Top spammers named and shamed

By Christelle du Toit, ITWeb senior journalist
Johannesburg, 18 Sept 2008

SA's top spammers have been "named and shamed" by the Internet Service Providers' Association of SA (ISPA) in a bid to "fight the growing deluge of spam across members' networks".

This week, ISPA released its first "Hall of Shame" at its iWeek conference, in Bryanston, Johannesburg, naming five top spammers, as identified by ISPA members.

The list of spammers can be found on the ISPA Web site and will be constantly updated to reflect changes in the spamming landscape.

The five spammers identified in the first report are:

1. Database Development
2. Dynamic Seminars
3. Marketing
4. James Munro
5. The Peer Group

The Web site lists commonly used e-mail addresses, domains, reverse DNSes, hello greetings, and servers.

ISPA defines spam as all unsolicited e-mail, with the exception of mail sent by one party to another where there is already a prior relationship between the two.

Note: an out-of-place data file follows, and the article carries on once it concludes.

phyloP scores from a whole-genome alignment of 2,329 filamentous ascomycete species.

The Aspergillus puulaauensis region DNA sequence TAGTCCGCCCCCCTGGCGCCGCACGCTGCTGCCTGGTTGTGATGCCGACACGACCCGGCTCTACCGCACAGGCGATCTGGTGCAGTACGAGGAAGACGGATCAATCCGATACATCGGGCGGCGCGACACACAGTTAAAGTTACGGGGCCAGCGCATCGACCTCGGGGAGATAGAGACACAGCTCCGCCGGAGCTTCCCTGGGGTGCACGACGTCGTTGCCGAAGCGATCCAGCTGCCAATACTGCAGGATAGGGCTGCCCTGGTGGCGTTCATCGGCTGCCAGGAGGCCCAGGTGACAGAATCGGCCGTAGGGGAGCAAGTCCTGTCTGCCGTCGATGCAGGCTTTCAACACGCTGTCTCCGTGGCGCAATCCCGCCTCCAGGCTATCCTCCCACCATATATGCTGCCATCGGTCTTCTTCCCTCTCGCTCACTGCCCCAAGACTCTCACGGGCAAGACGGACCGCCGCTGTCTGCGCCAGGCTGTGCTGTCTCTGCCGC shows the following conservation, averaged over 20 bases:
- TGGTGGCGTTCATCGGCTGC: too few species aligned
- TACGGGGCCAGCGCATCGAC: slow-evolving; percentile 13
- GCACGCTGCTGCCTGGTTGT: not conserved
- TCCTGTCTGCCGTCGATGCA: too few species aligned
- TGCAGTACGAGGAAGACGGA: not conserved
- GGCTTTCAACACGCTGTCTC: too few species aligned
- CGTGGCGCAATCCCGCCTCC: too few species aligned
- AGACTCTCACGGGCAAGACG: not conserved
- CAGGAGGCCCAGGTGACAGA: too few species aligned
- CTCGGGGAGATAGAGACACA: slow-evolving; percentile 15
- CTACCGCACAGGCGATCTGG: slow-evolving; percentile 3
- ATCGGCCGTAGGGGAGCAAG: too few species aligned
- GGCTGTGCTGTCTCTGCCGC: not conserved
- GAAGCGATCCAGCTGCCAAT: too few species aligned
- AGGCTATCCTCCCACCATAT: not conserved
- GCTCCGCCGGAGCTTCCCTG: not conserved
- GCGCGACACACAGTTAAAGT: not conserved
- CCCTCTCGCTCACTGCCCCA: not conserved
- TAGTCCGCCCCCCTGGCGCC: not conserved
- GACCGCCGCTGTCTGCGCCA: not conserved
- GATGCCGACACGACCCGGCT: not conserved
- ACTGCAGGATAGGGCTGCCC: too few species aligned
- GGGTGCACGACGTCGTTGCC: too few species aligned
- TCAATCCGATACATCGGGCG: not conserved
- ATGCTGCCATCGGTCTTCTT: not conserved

"In essence, ISPA believes that consumers should only receive bulk mail that they have requested and/or consented to receive and/or which they would expect to receive as a result of an existing relationship," says its spam report.

Rob Hunter, chairman of ISPA's anti-spam working group, says: "We're hoping to take spam prevention measures another step forward. SA's spammers have had it easy to date and that is set to change.

"Spam is an arms race between end-users, security vendors and service providers on one side, and the spammers on the other. Today's spammer uses tricks such as invisible ink, camouflage and images that can resist optical character recognition to bypass spam filtering," says Hunter.

Apart from the nuisance factor, spam is often associated with fraudulent and criminal activities such as phishing, "419" scams, and malware distribution, he says.

Related stories:
Malware accelerates
Kidnap spam proliferates
Scammers target parents